Technology has made it possible for many people to work outside a conventional office and the National Broadband Network (NBN) will create even more opportunities. It’s a good time to consider whether your business could benefit from a more flexible approach to the workplace.
“Work is what you do, not where you are, and there are many different ways to manage the time you spend working,” says Dr Yvette Blount, research coordinator of the Anywhere Working Research Network at Macquarie University.
“For example, you could work at home and go into the office for varying periods of time when you need to collaborate, communicate and work as part of a team or you could spend a regular two or three days at the office each week. Alternatively, if the business has other branches or offices, you might be able to save commuting time by working at a location closer to home. And these days, a growing number of people think nothing of working in places like airport lounges, cafés, co-working spaces and client’s offices. That’s why we prefer to talk about ‘anywhere working’ rather than ‘working from home’.”
The most obvious benefit for an employer is the opportunity to reduce high real estate costs with smaller premises. You could also tap into the skills of workers outside your geographical area or who’d find it difficult to travel to work every day, such as parents of young children or people with disabilities.
“Research tells us that people with flexible working arrangements tend to see this as a privilege rather than a right, which can have a positive impact on retention,” says Blount. “In general, they also tend to be more productive and work longer hours – for example, they might start at 7am when they’d normally be commuting or continue after five when they might be rushing off to catch a train.”
Last year, Australia’s first National Telework Week raised awareness of NBN-enabled telework, though we’ve been slower on the uptake than some other countries. Census 2011 data confirmed that just 4.4 per cent of Australians worked in their main job from home for most of the previous week compared with 25 per cent of employees in India and 18 per cent in China.
“I think some employers overlook the potential benefits because they’re thinking in terms of ‘working at home’ or ‘working in the office’ being mutually exclusive alternatives,” says Blount. “In fact, ‘anywhere working’ encompasses a wide range of possibilities.”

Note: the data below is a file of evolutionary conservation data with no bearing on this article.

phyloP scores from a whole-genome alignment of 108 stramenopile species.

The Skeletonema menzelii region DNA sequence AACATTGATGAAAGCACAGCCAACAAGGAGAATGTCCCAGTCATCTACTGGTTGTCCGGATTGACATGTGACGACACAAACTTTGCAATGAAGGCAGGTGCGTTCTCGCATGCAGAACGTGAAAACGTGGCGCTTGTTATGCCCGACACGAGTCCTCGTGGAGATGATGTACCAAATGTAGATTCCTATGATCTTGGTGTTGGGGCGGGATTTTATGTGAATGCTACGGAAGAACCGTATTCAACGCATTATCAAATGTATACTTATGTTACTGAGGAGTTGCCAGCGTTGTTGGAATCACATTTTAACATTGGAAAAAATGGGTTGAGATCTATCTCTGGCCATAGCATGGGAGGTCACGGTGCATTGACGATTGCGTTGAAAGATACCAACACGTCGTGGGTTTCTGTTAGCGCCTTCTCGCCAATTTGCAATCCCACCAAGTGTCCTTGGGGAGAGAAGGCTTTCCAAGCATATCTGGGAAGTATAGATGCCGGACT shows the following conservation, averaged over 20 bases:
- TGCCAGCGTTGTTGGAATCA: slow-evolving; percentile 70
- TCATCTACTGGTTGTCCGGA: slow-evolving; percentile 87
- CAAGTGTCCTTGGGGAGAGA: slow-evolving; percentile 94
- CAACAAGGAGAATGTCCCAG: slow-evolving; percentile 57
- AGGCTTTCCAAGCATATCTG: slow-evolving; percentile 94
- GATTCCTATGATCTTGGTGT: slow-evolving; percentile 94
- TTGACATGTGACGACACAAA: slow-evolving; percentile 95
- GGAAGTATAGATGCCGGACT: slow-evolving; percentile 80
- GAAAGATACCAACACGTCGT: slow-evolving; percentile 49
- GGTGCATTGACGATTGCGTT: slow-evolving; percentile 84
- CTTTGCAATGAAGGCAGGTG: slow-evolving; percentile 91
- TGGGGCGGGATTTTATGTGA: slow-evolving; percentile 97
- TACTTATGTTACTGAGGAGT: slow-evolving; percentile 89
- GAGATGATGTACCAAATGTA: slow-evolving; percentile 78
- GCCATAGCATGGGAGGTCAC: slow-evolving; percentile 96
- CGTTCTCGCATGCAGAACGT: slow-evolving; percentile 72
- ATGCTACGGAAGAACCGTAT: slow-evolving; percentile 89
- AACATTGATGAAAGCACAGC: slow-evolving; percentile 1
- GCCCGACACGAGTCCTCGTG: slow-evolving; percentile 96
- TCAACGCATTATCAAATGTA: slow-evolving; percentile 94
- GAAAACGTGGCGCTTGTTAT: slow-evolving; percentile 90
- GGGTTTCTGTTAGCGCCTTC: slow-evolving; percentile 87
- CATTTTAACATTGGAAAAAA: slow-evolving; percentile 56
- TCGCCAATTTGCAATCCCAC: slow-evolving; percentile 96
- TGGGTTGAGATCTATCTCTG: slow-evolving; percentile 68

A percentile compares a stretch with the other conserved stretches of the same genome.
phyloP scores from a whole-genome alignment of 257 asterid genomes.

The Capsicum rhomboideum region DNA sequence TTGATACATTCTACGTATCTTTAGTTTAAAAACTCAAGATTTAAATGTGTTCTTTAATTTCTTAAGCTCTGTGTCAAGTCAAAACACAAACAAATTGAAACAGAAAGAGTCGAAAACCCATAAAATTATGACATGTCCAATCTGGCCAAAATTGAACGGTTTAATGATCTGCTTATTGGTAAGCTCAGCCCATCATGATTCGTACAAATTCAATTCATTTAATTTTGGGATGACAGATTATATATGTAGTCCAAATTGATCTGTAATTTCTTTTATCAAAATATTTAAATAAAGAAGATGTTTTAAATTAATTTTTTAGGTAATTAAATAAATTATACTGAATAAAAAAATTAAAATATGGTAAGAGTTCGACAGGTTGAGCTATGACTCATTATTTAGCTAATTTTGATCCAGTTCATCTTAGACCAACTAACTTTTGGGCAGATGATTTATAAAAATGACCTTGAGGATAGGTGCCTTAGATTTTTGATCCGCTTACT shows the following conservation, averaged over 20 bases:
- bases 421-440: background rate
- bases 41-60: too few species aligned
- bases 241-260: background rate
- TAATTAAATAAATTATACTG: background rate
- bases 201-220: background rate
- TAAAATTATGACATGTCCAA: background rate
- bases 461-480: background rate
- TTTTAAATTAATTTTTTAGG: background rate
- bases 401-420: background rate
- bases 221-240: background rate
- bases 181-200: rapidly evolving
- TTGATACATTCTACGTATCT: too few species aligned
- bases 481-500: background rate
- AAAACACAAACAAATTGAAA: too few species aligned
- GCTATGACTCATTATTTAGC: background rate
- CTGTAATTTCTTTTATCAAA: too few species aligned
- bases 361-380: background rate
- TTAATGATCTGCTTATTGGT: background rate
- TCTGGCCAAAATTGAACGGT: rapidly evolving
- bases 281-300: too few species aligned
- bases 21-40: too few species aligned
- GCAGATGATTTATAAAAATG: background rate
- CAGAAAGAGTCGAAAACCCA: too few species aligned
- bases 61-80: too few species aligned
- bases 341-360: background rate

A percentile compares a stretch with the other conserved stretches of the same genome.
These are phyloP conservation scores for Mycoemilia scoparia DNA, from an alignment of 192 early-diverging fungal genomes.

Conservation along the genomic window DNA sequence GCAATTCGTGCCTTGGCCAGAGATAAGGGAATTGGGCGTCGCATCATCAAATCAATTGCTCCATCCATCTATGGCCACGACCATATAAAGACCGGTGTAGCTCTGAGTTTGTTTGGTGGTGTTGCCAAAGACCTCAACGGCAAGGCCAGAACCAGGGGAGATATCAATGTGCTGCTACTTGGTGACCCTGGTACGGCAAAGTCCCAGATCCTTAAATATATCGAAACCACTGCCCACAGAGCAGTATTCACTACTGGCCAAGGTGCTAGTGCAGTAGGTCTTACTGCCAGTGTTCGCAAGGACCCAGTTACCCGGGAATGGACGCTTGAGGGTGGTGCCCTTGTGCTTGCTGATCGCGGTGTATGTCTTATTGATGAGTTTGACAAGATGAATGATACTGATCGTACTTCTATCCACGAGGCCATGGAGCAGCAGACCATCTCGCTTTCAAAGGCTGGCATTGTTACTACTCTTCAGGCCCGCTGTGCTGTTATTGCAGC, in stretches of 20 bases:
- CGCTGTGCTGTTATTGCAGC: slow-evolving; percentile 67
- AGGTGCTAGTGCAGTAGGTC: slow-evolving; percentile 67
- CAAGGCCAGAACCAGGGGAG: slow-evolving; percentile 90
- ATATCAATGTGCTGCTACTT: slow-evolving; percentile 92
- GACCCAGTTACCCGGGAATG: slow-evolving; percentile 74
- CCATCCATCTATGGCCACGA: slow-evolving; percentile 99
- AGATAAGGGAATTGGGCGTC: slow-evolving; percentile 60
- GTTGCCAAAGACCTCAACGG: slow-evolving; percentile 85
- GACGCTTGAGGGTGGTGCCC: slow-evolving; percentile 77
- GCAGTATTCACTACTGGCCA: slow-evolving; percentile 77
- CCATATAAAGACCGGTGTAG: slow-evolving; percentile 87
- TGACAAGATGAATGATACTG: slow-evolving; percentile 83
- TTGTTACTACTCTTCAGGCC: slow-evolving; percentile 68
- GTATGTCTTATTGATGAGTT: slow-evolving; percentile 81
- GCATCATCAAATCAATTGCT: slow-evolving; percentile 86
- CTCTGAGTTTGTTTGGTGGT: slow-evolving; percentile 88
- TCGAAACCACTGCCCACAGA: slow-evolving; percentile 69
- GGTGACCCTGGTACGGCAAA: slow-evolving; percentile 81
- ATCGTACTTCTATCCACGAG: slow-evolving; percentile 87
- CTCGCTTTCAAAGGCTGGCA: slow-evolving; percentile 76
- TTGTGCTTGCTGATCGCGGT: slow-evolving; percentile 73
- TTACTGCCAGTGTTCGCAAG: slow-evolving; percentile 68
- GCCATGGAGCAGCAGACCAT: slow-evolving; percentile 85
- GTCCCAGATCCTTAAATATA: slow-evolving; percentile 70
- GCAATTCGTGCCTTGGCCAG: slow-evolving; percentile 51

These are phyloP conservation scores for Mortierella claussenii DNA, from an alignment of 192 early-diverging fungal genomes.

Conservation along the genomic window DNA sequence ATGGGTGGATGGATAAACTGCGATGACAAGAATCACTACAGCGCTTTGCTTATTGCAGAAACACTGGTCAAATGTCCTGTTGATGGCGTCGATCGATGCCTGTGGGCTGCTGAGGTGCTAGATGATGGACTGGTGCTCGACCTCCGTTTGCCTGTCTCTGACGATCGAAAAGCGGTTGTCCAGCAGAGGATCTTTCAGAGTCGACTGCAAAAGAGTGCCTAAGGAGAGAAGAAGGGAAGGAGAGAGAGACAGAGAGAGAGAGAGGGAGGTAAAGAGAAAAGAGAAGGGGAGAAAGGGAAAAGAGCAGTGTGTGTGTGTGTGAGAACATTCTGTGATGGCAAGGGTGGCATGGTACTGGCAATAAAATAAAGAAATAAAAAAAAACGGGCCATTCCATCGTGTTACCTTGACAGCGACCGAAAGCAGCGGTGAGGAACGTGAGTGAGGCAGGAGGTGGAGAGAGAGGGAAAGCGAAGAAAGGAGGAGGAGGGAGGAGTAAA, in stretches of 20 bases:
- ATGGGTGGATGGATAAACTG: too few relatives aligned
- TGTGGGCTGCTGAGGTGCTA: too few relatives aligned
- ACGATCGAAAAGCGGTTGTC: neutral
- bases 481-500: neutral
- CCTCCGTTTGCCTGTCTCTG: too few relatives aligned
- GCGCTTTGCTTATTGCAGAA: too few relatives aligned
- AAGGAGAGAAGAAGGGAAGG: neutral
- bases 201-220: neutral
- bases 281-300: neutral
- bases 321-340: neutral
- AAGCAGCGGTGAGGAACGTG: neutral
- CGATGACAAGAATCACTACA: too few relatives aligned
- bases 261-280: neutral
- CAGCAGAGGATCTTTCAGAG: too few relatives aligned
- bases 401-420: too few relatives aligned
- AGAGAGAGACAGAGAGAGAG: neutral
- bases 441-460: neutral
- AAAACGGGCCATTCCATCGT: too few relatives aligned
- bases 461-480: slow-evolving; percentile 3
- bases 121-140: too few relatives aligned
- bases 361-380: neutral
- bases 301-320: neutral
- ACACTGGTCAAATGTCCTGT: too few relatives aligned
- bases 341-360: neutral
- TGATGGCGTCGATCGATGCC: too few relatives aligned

Five points to consider
That doesn’t make ‘anywhere working’ right for everyone. Blount has identified five major points to consider before taking the plunge.
1. Do you have a strong business case for making the change? For example, would you save money, improve your customer service, improve employee retention or have more affordable access to specific skills?
2. If you decide to go ahead, should your employees work at home every day or divide their time between home and office?
3. The same requirements for work, health and safety apply regardless of where an employee works and employees should be aware of the legislation in their own state or territory. Are you confident that your employees’ working conditions are appropriate? Some businesses provide a checklist for employees to sign while others prefer to inspect the home environment.
4. Are there aspects of the job that need to change? For example, does it need to be redesigned so that you can you can continue to measure the outputs? Do your managers need training to help them to manage their staff remotely?
5. Personalities differ and not everyone has the motivation or commitment to work without physical supervision. Does your employment contract or agreement include a strategy for bringing an employee back into the office if working elsewhere doesn’t work out?
Find out more and see teleworking in action at telework.gov.au
This article was first published on NAB Business View. Republished with permission 2013.